Note Mark’s use of apēggeilan (Mark 6:30) opposite Luke”s diēgēsanto (Luke 9:10). Mark and Luke, except for one reference in Hebrews, are the only New Testament writers to use diēgeomai. The phrase diēgēsato autois pōs is found both in Acts 9:27 and 12:17. This same phrase occurs in Mark 5:16 opposite Luke’s apēggeilan autois pōs in Luke 8:36. Now to strengthen this evidence of oddity. A few verses later Luke writes diēgou hōsa, and here Mark writes apaggeilon autois hōsa (Luke 9:39/Mark 5:19). In other words, opposite the two appearances of diēgeomai in Luke, Mark has apaggellō; and opposite one appearance of apaggellō in Luke 8:36 Mark has diēgeomai! The oddity in summary: Luke 8:36 has in Mark 5:16 a synonymic usage that is also found in Acts 9:27 and 12:17. Luke 8:39 and Mark 5:19 reverse this phenomenon. Luke 9:10 and Mark 6:30 show the reversing of this phenomenon again. Put most simply, we have two writers, one of whom is using the other and quite deliberately changing the word he sees in the text he is copying by reference to a distant context in which there is a synonymic parallel.

Crowds listen to Jesus’ teaching. Illustration by Helen Twena.

Since the recognition of these strange vocabulary relationships brings new data to bear on the synoptic problem, it is appropriate to consider the unexpected vocabulary linkage between Mark and Acts. Again, I discovered the following examples from the Feeding of the Five Thousand. In 6:31, Mark uses eukaireō which is found only in Acts 17:21 and 1 Corinthians 16:12. The combination of ērchato and didaskein, which Mark alone uses among the gospel writers, is found again in Acts 1:1. In Mark 6:33 suntrechō occurs, found again in a similar context in Acts 3:11 and then only in 1 Peter 4:4 in the rest of the New Testament. The combination of hoi apostoloi with sunagomai in Mark 6:30 is found again in Acts 15:6. Also, proēlthon in Mark 6:33 (which term occurs twice in Mark and twice in Luke) is found four times in Acts. Epigignōskō, which is found in Mark 6:33 and in three other places in Mark, is a favorite term in Acts.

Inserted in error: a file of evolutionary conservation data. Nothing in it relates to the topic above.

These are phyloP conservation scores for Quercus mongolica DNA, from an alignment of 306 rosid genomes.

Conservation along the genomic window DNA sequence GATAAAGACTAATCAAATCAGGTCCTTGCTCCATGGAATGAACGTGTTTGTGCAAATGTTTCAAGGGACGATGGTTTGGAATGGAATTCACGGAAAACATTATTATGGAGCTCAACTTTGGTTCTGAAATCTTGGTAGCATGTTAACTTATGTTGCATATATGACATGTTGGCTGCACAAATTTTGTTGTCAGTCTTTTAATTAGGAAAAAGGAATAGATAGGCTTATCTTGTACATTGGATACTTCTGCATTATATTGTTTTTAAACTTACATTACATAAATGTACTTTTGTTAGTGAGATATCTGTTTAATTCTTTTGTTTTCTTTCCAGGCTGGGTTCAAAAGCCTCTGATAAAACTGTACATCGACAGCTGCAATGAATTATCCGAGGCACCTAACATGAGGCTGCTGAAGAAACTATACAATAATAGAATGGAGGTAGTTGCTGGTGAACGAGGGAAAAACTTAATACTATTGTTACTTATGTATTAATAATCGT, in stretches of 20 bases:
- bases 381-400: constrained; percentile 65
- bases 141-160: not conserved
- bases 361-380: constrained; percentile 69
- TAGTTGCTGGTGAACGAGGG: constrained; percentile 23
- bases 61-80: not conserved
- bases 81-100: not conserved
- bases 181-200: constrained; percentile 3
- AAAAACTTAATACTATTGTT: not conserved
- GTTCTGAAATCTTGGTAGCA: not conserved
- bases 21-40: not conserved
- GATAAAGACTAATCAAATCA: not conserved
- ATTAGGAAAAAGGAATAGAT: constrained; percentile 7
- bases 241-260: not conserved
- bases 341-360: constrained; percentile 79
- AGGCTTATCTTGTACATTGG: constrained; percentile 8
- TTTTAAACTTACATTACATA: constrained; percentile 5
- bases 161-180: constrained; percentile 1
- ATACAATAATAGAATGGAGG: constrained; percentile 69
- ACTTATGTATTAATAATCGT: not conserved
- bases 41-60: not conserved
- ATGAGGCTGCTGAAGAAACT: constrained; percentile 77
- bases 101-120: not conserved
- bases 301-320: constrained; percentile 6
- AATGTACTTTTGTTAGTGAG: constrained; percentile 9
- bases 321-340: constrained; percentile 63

The above examples are representative of a large corpus of vocabulary data that Lindsey has collected. Does this new data prove the priority of Luke? Could it not equally indicate the priority of Mark? At least four points indicate that Mark is responsible for this strange vocabulary relationship.

First, we note how the evidence forces the adherent of Markan Priority to suppose that Luke has deliberately rejected large numbers of words and expressions as he copied Mark in his Markan contexts, only to return to just these rejected usages as he writes the non-Markan portions of his gospel or records the quite different historical material in Acts. This method of handling Markan material is then abandoned when Luke turns to the Double Tradition material.

Secondly, if Mark is following Luke and rejecting specific Lukan words in favor of synonymic parallels that he finds elsewhere in Luke/Acts and in Paul, he would be using words in the same way as a person who is familiar with the Midrash and other rabbinic literature.[8]

For Mark, who does indeed look like a writer well acquainted with rabbinic methods of word-play, one text is as good as another and can be used to illuminate the immediate text before him.

Lindsey, HTGM, 41.

Thirdly, an even more cogent argument that Mark is changing Luke is given by the Markan Cross-Factor, which demands a serious explanation for the wide gap in verbal identity between our Gospels where all three are in parallel. The explanation seems to be that Mark is in the middle causing this verbal gap.